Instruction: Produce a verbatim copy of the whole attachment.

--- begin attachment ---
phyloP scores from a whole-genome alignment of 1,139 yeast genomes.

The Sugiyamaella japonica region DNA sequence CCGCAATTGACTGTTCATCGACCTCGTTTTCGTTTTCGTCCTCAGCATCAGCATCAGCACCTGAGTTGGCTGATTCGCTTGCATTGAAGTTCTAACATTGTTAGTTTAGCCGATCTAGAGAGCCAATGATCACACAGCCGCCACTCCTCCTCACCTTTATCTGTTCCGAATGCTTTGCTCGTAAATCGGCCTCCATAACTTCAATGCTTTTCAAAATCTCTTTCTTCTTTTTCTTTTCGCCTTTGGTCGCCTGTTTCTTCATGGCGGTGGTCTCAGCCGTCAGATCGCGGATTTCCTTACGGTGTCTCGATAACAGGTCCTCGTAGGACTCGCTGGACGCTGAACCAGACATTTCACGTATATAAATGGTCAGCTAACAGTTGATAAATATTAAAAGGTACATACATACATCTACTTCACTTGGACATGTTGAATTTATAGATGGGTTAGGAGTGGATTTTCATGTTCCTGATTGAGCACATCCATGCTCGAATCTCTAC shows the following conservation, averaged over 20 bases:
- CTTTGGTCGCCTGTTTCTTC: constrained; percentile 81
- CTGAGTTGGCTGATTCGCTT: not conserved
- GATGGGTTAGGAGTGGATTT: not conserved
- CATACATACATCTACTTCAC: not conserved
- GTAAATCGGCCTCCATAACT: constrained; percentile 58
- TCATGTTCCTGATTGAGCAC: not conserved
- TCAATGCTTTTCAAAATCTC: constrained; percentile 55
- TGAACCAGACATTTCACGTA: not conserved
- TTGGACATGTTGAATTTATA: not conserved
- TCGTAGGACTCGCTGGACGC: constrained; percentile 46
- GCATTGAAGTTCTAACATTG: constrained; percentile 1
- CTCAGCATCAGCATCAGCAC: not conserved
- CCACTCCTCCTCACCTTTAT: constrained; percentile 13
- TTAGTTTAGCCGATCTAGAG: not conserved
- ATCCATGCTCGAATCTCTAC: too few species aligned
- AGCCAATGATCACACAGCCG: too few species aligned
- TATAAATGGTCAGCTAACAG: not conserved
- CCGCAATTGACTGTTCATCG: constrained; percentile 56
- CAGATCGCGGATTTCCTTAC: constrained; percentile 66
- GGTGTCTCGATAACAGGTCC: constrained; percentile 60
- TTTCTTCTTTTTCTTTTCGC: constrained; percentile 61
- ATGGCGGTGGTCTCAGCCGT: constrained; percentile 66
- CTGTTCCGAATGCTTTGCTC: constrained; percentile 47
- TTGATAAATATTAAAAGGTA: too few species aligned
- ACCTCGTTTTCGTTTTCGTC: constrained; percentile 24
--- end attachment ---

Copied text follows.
phyloP scores from a whole-genome alignment of 1,139 yeast genomes.

The Sugiyamaella japonica region DNA sequence CCGCAATTGACTGTTCATCGACCTCGTTTTCGTTTTCGTCCTCAGCATCAGCATCAGCACCTGAGTTGGCTGATTCGCTTGCATTGAAGTTCTAACATTGTTAGTTTAGCCGATCTAGAGAGCCAATGATCACACAGCCGCCACTCCTCCTCACCTTTATCTGTTCCGAATGCTTTGCTCGTAAATCGGCCTCCATAACTTCAATGCTTTTCAAAATCTCTTTCTTCTTTTTCTTTTCGCCTTTGGTCGCCTGTTTCTTCATGGCGGTGGTCTCAGCCGTCAGATCGCGGATTTCCTTACGGTGTCTCGATAACAGGTCCTCGTAGGACTCGCTGGACGCTGAACCAGACATTTCACGTATATAAATGGTCAGCTAACAGTTGATAAATATTAAAAGGTACATACATACATCTACTTCACTTGGACATGTTGAATTTATAGATGGGTTAGGAGTGGATTTTCATGTTCCTGATTGAGCACATCCATGCTCGAATCTCTAC shows the following conservation, averaged over 20 bases:
- CTTTGGTCGCCTGTTTCTTC: constrained; percentile 81
- CTGAGTTGGCTGATTCGCTT: not conserved
- GATGGGTTAGGAGTGGATTT: not conserved
- CATACATACATCTACTTCAC: not conserved
- GTAAATCGGCCTCCATAACT: constrained; percentile 58
- TCATGTTCCTGATTGAGCAC: not conserved
- TCAATGCTTTTCAAAATCTC: constrained; percentile 55
- TGAACCAGACATTTCACGTA: not conserved
- TTGGACATGTTGAATTTATA: not conserved
- TCGTAGGACTCGCTGGACGC: constrained; percentile 46
- GCATTGAAGTTCTAACATTG: constrained; percentile 1
- CTCAGCATCAGCATCAGCAC: not conserved
- CCACTCCTCCTCACCTTTAT: constrained; percentile 13
- TTAGTTTAGCCGATCTAGAG: not conserved
- ATCCATGCTCGAATCTCTAC: too few species aligned
- AGCCAATGATCACACAGCCG: too few species aligned
- TATAAATGGTCAGCTAACAG: not conserved
- CCGCAATTGACTGTTCATCG: constrained; percentile 56
- CAGATCGCGGATTTCCTTAC: constrained; percentile 66
- GGTGTCTCGATAACAGGTCC: constrained; percentile 60
- TTTCTTCTTTTTCTTTTCGC: constrained; percentile 61
- ATGGCGGTGGTCTCAGCCGT: constrained; percentile 66
- CTGTTCCGAATGCTTTGCTC: constrained; percentile 47
- TTGATAAATATTAAAAGGTA: too few species aligned
- ACCTCGTTTTCGTTTTCGTC: constrained; percentile 24